Until the Narrative of the Perry Expedition to Japan published in 1856-7, these works derived from Kaempfer's manuscripts were the primary source of information about Japan in the Western world.
Plate I (4 figures - double page) A Curious Star-fish with nine rays, A Prow or boat such as the Siamites use at their funerals A Prow or boat such as the Siamites use at their funerals The Boat on board which were carried the letters for the King Plate II (double page) The plan of Juthia, the capital of Siam Plate III (7 figures - double page) The plan of the Royal Palace of Siam An inhabited Boat of the Siamites An inhabited Boat of the Siamites An inhabited Boat of the Siamites A view of the river Meinam Plate IV (fold-down) The Pyramid Pukathon near Juthia Plate V (4 figures - double page) A view of the two Courts of Berklam's Temple A large Idol a stone held very sacred by the Siamites. Monstrous Idols Plate VI (7 figures - double page) A view of the Temple of the Siamites The front of the said Temple An open House with a bell hanging in it A Pyramid such as the Siamites commonly place about their Temples A large Pyramid in the second Court of Berklam's Temple A sort of an Altar, with a cup or pot at the top A Pyramid such as the Siamites commonly place about their Temples A Pyramid called Pra Pian A Pyramid called Pra Tsiebi Plate VII (single page) A Map of the course of the river Meinam Plate VIII (double page) - (Missing from this Book) A map of the Empire of Japan "Imperium Japonicum in Sexaginta et Octo" (title in 1727, History of Japan version) (17.7 x 20.2 in - 46 x 53 cm) Plate IX (8 figures - double page) Kirin, a chimerical Animal as represented by the Chinese The same according to the Japanese Suugu, a Chimera of the Japanese Kaitsu, a Chimera of the Japanese Dsja, the Dragon, according to the Japanese Tatsmaki, a water Dragon, by the Japanese Foo, a chimerical Bird of Paradise, according to the Chinese Foo, a chimerical Bird of Paradise, as figured by the Japanese Plate X (7 figures - double page) Mukadde, a Forty-leg Jamakagats, a large snake Kinmodsui, a beautiful duck Foken, a night bird Misago, a sea bird of the hawk kind Sebi, a sort of beetel. San-mio, a sort of Spanish-flies Plate XI (8 figures - double page) Iruku, a known fish Furube, a blower fish Susuki, a bald head Koi, a fish not unlike a carp Ara, a Jacob's Ewertz Ooadsi, a sort of Maasbancker Fukasame, the fish of whose skin they made the Shagrin - Cases Susumoiwo, a needle fish Plate XII (8 figures - double page) Oounagi, a sort of Eel much larger than the common Jaatzme Unagi, an eel with eight eyes Doodsio, a fish with a very large head in proportion to the body Fammo, a Conger Eel Ika, a common sea-qualm according to the Chinese Ika, as figured by the Japanese Jako or Sepia, another sea-qualm Kuragge, another sea-qualm Plate XIII (8 figures - double page) Namako, called Kafferkull, by the Dutch at Batavia Imori, a black water Lizard Mooki, according to the Chinese Mooki, an emblematical Tortoise, as figur'd by the Japanese Isicame, the Land tortoise Jogame, the Water tortoise Gamina, soldier's crab Kabutogami, a singular crab Plate XIV (9+1 figures - double page) Hind-Claw of the Simagani Gadsame, a crab with the upper shell tapering into a point on both sides Simagani, a striated pocket-crab Awabi, an open Univalve Tairagi, a sort of Pinna Famaguri, bivalves, smooth and white within Kisa, bivalves with deep furrows Te or Matee, oblong thin bivalves gaping at both ends Takaragai, or Cowries Sasai, a large Turbinated univalve Plate XV (double page) Characters of the Elements and the Celestial Signs Plate XVI (double page) The names of the Deities, Chinese and Japanese Emperors Plate XVII (double page) A view of Matsusima, a Sintos Temple Plate XVIII (double page) A view of the Temple of Tensio Daisin at Isje Plate XIX (Map + 11 figures - double page and fold out) A Map of the City of Nagasaki, and of the adjacent country The Kobanj, or Cobang An Obani in gold A large lump of silver, with several impressions Both sides of a double Senni An Ita or Schuit or silver; a Senni or Putjos An Itzebo in gold Plate XX (6 figures - double page) The manner in which Imperial Orders, etc., are put up in Publick places The privilege granted to the Dutch in 1611 The Superscription of the renew'd privilege granted to Henry Brouwer The Seal of the Emperor Ongoschiosama The Seal of the Emperor Taitokouynsama The General form of the Oath in Japan Plate XXI (10 figures - double page) A Biosju or Memorial Table A Biosju or Memorial Table The trunks and Adofski The saddle The Adofski by itself A pleasure boat with the sails, flags, banners etc A pleasure boat with the sails, flags, banners etc A Japanese merchant ship A view of the stern of a merchant ship The figure of the black horned Giwon, an Idol of the Japanese Plate XXII (2 figures - double page) Some Banners Umbrellas A bow, arrow and quiver Pikes of state The Chair of State The retinue of the Dutch Ambassadors in their journey to Court Plate XXIII (12 figures - single page foldout) A particular map of the. Author's Journey from Nagasaki, over the Island Kiusju,to Kokura Plate XXIV (double page - foldout) A particular Map of the voyage from Kokura to Simonoseki and thence to Osacca Plate XXV (double page) A view of the Streights of Caminoseki, and the two villages Morizu and Caminoseki A view of Simodsi or Sijmotsui Plate XXVI (double page fold out) A view of the town and harbour of Muru, and its castle Plate XXVII (single page foldout and down) The ground-plot of the town of Miaco the residence of the Ecclesiastical Hereditary Emperor of Japan Plate XXVIII (double page) A particular Map of the road from Osacca to Miaco, and from thence to Fammamatz Plate XXIX (single page - fold down) A particular map of the road from Fammamatz to Jedo, the residence of the Secular Monarch of Japan Plate XXX (double page) A ground-plot of the city of Jedo, the Capital of the Japanese Empire Plate XXXI (double page) The hall of hundred mats Musical instruments of the Japanese Plate XXXII (double page) The hall of audience of the Dutch Ambassadors Arms of the Japanese (many items depicted) Plate XXXIII (14 figures - double page) A ground-plot of the hot bath near Urissijno A ground-plot of the town of Kokura A view of the town and castle of Quano A view of the town and castle of Mijah A large Gum Gum or bell Kurumado, a temple near Miaco A ground-plot of the Simmios temple A singular semi-circular bridge leading to that temple Pillars or bound stones, A shuit of silver as they are commonly nailed to Proclamation Posts Three instruments usually carried before criminals in publick executions Plate XXXIV (double page) A view of the Kiomeds temple at Miaco Plate XXXV (single page - foldout) A view of the Daibods temple at Miaco Plate XXXVI (single page - foldout) A view of a Quanwon temple at Miaco wherein are 33,333 Idols Plate XXXVII (single page - foldout and down) The idol of Quanwon sitting on a Tarate flower Plate XXXVIII (double page) The tea shrub Plate XXXIX (double page - 6+ figures) Darma, an eminent saint of the Japanese The forepart of a portable machine, containing a whole set of instruments for keeping, making and drinking of tea The back part of the same machine The hanging valve of wood The larger brass vessel The smaller brass vessel The wind-oven The larger wooden case The smaller wooden case Three smaller wooden cases The dishes and instruments requisite for making and drinking the tea The Scale Plate XL (double page) A branch of the true Paper tree: a branch of the spurious Paper-tree Plate XLI (double page) Oreni, a beautiful Alcea Plate XLII (single page, small foldout) Sanekadsura, a shrub Plate XLIII (single page - 6 figures) The Silver needles in the case The covering of the said case One of the gold needles taken out The hammer A brass pipe to guide the needles in pricking The Acupunctura, or needle pricking of the Japanese for curing the cholick Plate XLIV (double page) Two schemes shewing what parts of the human body are to be burnt with the Moxa in several distempers Plate XLV (double page) Three several alphabets of the Japanese language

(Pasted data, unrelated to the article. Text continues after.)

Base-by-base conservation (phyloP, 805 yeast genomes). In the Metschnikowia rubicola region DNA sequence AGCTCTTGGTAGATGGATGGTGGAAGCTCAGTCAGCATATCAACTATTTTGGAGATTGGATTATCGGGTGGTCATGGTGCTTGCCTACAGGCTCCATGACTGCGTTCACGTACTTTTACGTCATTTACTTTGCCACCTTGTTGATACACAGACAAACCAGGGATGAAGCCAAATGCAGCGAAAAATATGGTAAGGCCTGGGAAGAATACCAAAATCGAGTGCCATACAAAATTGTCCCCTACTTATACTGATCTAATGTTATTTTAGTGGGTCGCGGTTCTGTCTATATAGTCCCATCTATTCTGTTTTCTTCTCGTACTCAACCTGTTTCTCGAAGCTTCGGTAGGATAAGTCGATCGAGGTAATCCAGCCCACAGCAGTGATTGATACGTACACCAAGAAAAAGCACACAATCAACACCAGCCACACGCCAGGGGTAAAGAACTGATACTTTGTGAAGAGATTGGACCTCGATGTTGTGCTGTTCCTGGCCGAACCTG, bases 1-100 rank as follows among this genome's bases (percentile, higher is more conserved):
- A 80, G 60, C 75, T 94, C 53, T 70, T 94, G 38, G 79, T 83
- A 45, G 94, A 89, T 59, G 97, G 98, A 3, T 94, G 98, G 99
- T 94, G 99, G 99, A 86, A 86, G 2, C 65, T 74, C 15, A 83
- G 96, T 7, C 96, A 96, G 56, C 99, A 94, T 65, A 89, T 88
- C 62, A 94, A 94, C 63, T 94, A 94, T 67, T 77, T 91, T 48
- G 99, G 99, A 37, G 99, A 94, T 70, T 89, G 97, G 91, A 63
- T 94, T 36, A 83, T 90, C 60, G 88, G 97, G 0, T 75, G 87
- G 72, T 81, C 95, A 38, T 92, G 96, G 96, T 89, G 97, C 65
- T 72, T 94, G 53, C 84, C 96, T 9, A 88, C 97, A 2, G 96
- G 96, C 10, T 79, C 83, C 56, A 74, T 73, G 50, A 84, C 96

Summary of the Format of Plates - 1729, 1st French Edition
Table of Contents -- Volumes 1~3
Publishers' Note, xiii
BOOK I -- A GENERAL DESCRIPTION OF THE EMPIRE OF JAPAN
I. Journal of the author's voyage from Batavia to Siam, with an account of what happen'd during his Stay there, 1
I. Names of the Gods, Demi-Gods and Emperors, who are mention'd in the Japanese Histories, as the first Monarchs and Governors of that Empire, 251
BOOK III -- OF THE STATE OF RELIGION IN JAPAN
I. Of the Religions of this Empire in general, and of the SINTOS Religion in particular, I
BOOK IV -- OF NAGASAKI, THE PLACE OF RESIDENCE FOR FOREIGNERS: OF THEIR TRADE, ACCOMMODATION, ETC.
I. Of the Situation of the City of Nagasaki, and its Harbour; as also of its publick and private Buildings, 73
BOOK V -- THE AUTHOR'S TWO JOURNIES TO THE EMPEROR'S COURT AT JEDO, THE CITY OF HIS RESIDENCE
I. Preparations for our Journey, with a Description of the manner of travelling in this country, 275
Book V -- Continued -- THE AUTHOR'S TWO JOURNIES TO THE EMPEROR'S COURT AT JEDO, THE CITY OF HIS RESIDENCE
IX. Our journey from Osacca to Miaco, the residence of the Ecclesiastical Hereditary Emperors, with a description of both these cities, I
I. The Natural History of the Japanese Tea; with an accurate description of that Plant, its culture, growth, preparation and uses, 215